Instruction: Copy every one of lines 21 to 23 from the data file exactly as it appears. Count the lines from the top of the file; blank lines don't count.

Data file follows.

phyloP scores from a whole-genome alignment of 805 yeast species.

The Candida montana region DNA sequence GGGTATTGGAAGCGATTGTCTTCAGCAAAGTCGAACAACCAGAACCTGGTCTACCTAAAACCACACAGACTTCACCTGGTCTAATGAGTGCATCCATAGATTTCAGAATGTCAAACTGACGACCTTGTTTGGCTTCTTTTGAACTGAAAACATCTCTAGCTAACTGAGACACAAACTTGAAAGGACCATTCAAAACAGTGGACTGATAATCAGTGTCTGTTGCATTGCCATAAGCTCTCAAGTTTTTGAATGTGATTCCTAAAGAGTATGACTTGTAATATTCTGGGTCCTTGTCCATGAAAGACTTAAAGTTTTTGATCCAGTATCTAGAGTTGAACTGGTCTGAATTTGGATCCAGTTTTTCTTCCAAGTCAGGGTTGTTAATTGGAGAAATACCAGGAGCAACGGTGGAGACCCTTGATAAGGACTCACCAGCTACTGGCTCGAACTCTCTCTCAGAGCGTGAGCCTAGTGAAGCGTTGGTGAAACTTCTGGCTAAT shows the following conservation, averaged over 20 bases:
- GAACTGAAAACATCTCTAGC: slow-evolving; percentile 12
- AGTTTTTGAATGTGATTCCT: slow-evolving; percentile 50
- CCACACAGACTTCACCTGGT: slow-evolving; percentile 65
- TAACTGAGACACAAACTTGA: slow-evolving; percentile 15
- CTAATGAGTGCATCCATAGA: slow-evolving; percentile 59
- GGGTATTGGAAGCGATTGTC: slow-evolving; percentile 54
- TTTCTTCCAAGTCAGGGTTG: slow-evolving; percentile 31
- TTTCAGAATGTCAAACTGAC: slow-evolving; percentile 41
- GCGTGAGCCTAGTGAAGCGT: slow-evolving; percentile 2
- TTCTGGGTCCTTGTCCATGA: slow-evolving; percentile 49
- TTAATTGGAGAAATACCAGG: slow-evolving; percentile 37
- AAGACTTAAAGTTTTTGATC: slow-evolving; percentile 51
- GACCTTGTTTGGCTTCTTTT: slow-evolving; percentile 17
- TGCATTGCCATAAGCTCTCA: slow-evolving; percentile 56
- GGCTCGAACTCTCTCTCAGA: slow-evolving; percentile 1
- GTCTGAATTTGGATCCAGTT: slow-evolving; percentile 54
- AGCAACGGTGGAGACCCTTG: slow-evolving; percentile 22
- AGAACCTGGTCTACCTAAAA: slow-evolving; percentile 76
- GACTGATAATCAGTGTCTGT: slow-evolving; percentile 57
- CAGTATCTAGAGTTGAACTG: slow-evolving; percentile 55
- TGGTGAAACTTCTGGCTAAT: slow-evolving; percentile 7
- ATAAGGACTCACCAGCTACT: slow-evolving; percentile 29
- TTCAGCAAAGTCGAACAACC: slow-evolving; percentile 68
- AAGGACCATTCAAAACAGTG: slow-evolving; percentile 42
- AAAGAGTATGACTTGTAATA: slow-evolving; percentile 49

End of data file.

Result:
- GACTGATAATCAGTGTCTGT: slow-evolving; percentile 57
- CAGTATCTAGAGTTGAACTG: slow-evolving; percentile 55
- TGGTGAAACTTCTGGCTAAT: slow-evolving; percentile 7